Operating a world-class supply chain requires the ability to respond quickly to transformative events, both sudden and expected. This ability to manage global operations, often involving a complex asset-based ecosystem, is becoming the defining capability for leading organizations.
Even with new supply chain tools for calculating optimal costs and improved monitoring methodologies, supply chain managers are frequently tested when unanticipated events disrupt shipping, such as Iceland’s Eyjafjallajökull volcano. Contrary to sudden events impacting commerce, the lead time before the opening of the expanded Panama Canal gives companies the chance to plan for this likely disruptor and develop fulfillment capabilities with flexibility to quickly take advantage of new opportunities.
While the implications of the expansion are somewhat uncertain, the completion of the expansion looks assured. The construction is on schedule, and the first ship is expected to pass through the expanded canal on Aug. 14, 2014 — 100 years to the day after the first ship sailed through the canal.
The $5.2 billion expansion will make global commerce more efficient for shipping to and from the east coasts of the Americas and beyond, and could provide a new set of options for shippers.
Over the past 30 years, all-water traffic through the Panama Canal has fluctuated as corporate supply chain managers have considered the various trade-offs of using West or East Coast ports. While the vessels are operated by ocean carriers, routing decisions are made by the supply chain managers for the shippers. Specific estimates vary, but East Coast ports are anticipating an increase in the number of shipments that are rerouted through the Panama Canal when the expansion is complete.
Paul McClintock, senior vice president and chief commercial officer for the South Carolina State Ports Authority, expects the flow of goods to increase significantly to its port after the canal’s expansion. As one of the few deep-water ports on the East Coast, Charleston expects to benefit where other ports may not. Charleston already has invested $800 million in new terminal capabilities to prepare for the opportunity that it foresees.
“Distribution centers and cross-dock capabilities are improving on the East Coast, with third-party logistics companies locating here. That’s an indicator of opportunity, and the establishment of a fourth corner for landing and distributing goods in the U.S.,” McClintock said.
Building potency into the supply chain today will prepare U.S. importers to take advantage of changing route economics with the Panama Canal expansion. It also will enable them to respond to the various challenges that regularly arise in today’s volatile markets: major swings in supply, the entrance of new competitors, shrinking product life cycles, rapid changes in the availability and prices for commodities, currency fluctuations, unfolding political events and disruptive natural disasters.
New technology and resource capabilities will be needed to make optimal choices not just for routes and ports, but also for the location of future distribution centers, other infrastructure and suppliers. Two primary capabilities include:
-- The ability for freight buyers to calculate the true cost of any one route quickly and accurately. This provides others in the supply chain organization with the information to calculate a product’s total landed cost — That is, the sum of all expenses necessary to develop, produce, deliver and sell a product. They can make their decisions based on the impact to true costs.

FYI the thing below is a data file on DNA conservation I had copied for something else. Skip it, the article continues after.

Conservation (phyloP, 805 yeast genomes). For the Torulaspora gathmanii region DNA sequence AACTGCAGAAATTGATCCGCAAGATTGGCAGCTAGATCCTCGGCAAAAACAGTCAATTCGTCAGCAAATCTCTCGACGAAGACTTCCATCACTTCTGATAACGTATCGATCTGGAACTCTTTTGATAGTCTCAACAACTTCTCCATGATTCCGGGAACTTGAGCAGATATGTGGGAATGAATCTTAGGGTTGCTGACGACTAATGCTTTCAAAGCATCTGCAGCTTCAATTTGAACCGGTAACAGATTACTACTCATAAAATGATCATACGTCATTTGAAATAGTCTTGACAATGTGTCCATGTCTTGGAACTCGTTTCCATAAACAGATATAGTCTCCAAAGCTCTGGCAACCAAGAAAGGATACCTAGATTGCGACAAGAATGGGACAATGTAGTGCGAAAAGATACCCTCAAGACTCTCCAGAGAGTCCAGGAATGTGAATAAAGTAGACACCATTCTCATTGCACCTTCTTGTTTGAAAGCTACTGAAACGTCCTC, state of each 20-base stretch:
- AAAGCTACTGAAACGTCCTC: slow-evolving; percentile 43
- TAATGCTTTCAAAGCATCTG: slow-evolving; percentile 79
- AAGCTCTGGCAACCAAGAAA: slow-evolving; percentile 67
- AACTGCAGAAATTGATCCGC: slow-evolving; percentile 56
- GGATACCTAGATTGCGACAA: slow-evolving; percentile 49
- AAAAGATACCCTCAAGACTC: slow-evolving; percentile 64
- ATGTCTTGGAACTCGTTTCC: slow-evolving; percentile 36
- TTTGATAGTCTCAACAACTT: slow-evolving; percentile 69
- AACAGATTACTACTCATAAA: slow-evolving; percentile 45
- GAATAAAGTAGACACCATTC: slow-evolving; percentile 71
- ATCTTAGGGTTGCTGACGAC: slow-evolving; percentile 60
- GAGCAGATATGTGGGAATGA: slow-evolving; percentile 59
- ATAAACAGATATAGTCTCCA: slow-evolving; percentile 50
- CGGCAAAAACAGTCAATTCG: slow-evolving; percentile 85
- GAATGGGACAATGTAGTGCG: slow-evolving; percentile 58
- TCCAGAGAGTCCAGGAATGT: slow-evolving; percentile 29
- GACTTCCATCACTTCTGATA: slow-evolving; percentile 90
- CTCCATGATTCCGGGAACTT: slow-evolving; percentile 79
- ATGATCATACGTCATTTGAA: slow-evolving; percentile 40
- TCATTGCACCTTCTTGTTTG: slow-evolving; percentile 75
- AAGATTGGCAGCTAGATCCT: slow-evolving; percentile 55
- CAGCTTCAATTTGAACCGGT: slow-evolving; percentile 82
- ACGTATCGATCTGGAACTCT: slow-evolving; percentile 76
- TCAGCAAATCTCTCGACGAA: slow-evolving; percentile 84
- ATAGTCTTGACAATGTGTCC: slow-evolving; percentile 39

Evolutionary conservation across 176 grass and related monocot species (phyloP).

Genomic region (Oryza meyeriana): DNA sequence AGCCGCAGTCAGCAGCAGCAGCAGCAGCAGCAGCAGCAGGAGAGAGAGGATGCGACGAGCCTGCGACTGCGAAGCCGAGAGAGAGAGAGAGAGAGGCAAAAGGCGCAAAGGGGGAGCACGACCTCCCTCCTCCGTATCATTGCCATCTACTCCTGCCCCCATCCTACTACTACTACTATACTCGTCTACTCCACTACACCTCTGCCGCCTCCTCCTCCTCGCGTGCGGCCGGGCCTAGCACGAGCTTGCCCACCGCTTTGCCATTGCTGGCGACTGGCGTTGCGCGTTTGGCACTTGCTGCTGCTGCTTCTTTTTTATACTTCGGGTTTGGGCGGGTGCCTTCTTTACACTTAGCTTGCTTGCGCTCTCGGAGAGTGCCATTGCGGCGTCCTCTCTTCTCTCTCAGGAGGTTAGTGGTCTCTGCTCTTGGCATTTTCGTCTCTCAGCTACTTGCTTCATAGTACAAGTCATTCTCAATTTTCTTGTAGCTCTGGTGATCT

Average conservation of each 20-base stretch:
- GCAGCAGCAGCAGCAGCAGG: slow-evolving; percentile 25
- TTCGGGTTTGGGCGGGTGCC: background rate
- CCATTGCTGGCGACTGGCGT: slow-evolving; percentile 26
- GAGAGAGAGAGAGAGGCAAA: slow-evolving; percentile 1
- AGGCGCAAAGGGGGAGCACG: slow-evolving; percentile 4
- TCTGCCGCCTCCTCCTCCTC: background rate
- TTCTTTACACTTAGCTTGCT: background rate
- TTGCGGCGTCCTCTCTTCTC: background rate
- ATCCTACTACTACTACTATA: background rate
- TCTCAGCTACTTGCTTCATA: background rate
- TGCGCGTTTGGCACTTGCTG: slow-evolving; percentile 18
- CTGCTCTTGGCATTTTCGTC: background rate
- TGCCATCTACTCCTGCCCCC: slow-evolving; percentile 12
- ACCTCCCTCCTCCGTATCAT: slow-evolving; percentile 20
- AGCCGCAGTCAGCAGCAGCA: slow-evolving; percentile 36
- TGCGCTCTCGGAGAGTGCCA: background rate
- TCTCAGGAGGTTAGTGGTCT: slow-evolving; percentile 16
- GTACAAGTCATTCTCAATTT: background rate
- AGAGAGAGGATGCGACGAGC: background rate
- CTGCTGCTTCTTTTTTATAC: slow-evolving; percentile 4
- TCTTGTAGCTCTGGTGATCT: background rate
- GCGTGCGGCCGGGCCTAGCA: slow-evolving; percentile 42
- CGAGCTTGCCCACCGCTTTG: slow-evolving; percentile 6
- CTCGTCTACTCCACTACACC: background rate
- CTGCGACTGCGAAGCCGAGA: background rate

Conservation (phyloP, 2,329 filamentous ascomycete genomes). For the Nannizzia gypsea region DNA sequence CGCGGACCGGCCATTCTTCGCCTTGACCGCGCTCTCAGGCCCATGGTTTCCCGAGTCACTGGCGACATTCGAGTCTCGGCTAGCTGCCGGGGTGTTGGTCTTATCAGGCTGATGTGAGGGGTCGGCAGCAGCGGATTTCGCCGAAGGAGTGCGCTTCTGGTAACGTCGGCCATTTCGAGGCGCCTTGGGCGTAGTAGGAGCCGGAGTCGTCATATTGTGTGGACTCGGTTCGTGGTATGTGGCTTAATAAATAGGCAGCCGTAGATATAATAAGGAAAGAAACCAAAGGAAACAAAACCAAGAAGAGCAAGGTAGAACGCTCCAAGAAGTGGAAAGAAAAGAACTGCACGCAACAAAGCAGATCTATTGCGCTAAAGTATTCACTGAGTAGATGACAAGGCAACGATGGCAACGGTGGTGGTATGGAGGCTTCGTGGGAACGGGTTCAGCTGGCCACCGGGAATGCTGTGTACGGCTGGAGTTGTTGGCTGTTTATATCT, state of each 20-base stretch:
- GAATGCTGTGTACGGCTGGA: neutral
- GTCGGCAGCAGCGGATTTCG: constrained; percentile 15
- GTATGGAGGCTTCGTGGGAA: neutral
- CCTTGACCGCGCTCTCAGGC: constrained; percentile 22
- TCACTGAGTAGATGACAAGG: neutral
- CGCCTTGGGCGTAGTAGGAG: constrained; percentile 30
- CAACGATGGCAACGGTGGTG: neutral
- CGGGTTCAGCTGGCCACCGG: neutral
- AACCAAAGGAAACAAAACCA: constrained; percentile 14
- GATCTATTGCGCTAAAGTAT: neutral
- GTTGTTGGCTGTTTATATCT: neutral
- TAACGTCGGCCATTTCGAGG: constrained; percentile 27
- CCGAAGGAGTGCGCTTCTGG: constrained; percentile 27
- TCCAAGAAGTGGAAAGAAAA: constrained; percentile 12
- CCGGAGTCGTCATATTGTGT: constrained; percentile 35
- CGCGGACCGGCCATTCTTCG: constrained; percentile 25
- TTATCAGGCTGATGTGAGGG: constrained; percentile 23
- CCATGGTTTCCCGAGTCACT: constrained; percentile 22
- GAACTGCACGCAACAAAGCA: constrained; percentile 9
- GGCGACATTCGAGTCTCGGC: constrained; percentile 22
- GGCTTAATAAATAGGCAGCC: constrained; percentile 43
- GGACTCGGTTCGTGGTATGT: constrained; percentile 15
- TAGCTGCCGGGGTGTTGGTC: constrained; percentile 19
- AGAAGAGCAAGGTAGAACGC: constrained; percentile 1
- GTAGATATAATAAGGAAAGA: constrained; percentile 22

-- The people, processes and technology to route, execute and track the movement of goods at the stock keeping units level. Having real-time information on the location of goods enables quick changes as goods are transloaded from a single ocean container onto multiple domestic containers bound for multiple distribution centers. Results are reduced inventory costs and the ability to deliver product quickly when immediate needs arise, whether the result of unexpected changes in demand, or sudden disruptions to supply.
To provide these capabilities, a company’s enterprise resource planning system must be seamlessly integrated with other essential technologies. Shippers then can act on the insights gained with visibility into the location of goods whether on water, at intermodal points or on land. Together, these technology solutions support the ability to analyze the costs and benefits of multiple complex scenarios:
-- A transportation management system that compiles and routes shipments through the supply chain.
-- Warehouse management systems that manage inventory as it moves through nodes throughout the supply network.
-- A global trade management system tracking inventory from point of acquisition to point of sale for visibility all the way down to the stock, keeping units level whether product is on the water, in customs or on the road.
-- Network design tools that can build optimal distribution networks to maximize new trade routes and allow what-if scenario modeling.
Taking advantage of the opportunities presented by the Panama Canal expansion calls for effective fulfillment strategies and capabilities that take time to develop. Supply chain decision makers with the skills and empowerment to make real-time decisions based on reliable demand forecasts that integrate technologies will be the winners. Now is when to consider what your organization can accomplish in the intervening years to compete as a high performance business when the expanded canal opens in 2014.
Bill Read is managing partner at Accenture Supply Chain Management and leads the North American Supply Chain team. Contact him at email@example.com. Brooks Bentz is a senior partner in Accenture Supply Chain Management and leads the North American Fulfillment Practice. Contact him at firstname.lastname@example.org.